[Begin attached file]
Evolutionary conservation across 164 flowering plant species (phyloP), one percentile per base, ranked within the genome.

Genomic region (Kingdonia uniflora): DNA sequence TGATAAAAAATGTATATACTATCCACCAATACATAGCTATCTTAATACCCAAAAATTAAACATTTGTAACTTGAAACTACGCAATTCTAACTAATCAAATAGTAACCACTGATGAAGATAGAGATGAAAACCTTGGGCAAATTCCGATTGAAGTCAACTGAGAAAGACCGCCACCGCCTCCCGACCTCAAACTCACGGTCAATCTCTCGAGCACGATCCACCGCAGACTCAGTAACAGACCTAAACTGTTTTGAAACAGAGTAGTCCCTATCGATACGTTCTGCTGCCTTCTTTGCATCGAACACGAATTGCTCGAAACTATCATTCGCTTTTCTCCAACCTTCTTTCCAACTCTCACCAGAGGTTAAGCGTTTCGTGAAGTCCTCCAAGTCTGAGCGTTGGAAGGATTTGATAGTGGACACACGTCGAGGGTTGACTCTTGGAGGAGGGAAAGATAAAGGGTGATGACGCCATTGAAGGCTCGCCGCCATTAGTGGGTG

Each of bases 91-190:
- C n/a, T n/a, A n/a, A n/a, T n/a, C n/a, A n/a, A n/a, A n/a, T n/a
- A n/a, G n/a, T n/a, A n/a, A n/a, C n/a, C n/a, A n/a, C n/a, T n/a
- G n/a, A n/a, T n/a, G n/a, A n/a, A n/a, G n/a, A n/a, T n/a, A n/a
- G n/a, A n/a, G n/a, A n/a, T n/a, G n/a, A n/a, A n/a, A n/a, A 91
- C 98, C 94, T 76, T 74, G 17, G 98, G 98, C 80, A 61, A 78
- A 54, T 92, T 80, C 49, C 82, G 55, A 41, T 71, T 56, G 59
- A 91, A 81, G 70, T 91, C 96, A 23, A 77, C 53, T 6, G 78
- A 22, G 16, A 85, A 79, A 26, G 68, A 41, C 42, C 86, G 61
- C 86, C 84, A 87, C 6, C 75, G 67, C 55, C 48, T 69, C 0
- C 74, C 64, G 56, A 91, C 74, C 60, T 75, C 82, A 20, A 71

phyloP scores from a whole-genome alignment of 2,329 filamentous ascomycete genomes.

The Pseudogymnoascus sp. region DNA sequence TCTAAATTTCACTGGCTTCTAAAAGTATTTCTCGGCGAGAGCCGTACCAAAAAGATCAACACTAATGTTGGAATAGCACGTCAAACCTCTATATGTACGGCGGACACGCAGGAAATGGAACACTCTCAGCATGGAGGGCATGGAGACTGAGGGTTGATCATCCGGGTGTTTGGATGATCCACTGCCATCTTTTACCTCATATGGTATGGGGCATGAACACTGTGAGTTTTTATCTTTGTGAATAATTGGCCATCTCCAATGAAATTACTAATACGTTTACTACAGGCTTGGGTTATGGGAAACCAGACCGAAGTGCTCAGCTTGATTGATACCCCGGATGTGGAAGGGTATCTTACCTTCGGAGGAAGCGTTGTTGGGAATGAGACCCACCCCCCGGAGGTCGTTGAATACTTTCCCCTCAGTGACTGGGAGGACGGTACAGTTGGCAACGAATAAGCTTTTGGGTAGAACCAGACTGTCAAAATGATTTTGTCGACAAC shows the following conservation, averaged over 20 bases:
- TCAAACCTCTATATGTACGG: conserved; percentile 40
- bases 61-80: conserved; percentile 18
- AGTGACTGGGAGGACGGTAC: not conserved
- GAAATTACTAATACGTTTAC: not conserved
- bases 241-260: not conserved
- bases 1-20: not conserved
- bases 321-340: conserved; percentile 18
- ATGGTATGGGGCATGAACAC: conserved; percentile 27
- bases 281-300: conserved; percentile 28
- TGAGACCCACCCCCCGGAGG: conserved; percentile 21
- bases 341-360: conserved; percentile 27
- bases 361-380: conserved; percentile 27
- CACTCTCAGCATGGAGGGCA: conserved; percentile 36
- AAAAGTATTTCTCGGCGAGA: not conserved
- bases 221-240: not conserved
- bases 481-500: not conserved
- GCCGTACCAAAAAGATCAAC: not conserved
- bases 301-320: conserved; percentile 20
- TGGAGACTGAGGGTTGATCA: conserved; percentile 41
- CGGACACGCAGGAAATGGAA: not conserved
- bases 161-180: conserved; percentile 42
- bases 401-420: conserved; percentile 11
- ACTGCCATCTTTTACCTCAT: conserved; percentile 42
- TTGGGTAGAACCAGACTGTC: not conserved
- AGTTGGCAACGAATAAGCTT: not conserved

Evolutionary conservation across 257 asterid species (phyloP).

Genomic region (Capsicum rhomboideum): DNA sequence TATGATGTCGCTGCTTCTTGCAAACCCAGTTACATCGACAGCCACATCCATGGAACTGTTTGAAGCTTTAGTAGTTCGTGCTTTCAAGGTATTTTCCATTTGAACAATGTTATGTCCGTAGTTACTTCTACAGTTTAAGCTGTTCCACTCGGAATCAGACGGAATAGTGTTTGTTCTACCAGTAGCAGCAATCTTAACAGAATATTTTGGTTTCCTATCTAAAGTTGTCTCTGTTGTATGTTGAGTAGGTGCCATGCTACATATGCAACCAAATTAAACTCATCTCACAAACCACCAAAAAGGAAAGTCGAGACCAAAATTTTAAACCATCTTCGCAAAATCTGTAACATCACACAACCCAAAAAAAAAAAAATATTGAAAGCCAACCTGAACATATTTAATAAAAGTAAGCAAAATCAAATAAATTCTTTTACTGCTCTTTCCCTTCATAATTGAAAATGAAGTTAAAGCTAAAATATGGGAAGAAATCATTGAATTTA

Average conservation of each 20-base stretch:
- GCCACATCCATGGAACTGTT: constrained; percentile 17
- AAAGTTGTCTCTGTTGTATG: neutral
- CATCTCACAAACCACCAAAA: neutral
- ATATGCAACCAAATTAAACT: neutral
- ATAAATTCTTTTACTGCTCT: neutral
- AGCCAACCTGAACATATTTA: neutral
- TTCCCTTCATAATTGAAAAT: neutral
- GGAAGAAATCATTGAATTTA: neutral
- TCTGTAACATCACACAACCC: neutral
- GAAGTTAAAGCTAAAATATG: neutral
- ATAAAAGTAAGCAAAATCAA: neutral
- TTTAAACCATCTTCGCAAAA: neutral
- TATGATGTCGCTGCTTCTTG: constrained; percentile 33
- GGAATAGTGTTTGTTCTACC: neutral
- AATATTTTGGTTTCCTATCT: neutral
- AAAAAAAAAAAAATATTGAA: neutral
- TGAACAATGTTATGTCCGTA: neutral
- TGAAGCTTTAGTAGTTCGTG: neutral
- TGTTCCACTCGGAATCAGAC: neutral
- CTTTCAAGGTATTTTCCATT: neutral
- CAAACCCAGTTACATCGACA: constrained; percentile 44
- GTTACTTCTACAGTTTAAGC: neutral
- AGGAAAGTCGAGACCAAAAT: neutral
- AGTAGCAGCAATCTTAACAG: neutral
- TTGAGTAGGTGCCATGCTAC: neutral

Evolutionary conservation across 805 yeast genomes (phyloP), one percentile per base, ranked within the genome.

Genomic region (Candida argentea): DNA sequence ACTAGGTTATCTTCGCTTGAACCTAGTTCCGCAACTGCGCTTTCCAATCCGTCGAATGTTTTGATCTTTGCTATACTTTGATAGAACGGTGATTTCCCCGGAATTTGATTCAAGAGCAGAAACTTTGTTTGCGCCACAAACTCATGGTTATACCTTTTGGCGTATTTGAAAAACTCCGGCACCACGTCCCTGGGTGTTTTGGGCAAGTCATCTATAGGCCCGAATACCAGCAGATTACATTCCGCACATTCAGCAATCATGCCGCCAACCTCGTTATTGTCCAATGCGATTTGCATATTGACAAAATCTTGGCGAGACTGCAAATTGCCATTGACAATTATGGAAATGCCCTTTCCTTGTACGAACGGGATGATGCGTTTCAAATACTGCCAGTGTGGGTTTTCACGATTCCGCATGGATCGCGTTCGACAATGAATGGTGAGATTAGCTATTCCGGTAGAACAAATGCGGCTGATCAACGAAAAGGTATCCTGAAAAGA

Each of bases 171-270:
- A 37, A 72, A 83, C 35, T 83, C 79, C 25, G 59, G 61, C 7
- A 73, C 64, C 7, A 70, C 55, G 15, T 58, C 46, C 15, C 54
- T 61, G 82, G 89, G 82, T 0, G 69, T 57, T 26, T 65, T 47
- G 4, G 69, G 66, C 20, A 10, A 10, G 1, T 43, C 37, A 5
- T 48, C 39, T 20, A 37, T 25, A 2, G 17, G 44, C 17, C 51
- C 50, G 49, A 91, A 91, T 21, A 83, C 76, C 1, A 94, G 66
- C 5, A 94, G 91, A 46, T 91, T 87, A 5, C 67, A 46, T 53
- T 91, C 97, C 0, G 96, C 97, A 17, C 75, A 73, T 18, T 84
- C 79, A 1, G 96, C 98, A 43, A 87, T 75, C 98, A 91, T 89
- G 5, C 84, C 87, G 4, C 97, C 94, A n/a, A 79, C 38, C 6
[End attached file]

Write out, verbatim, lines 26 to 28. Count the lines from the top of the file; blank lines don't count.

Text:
- bases 341-360: conserved; percentile 27
- bases 361-380: conserved; percentile 27
- CACTCTCAGCATGGAGGGCA: conserved; percentile 36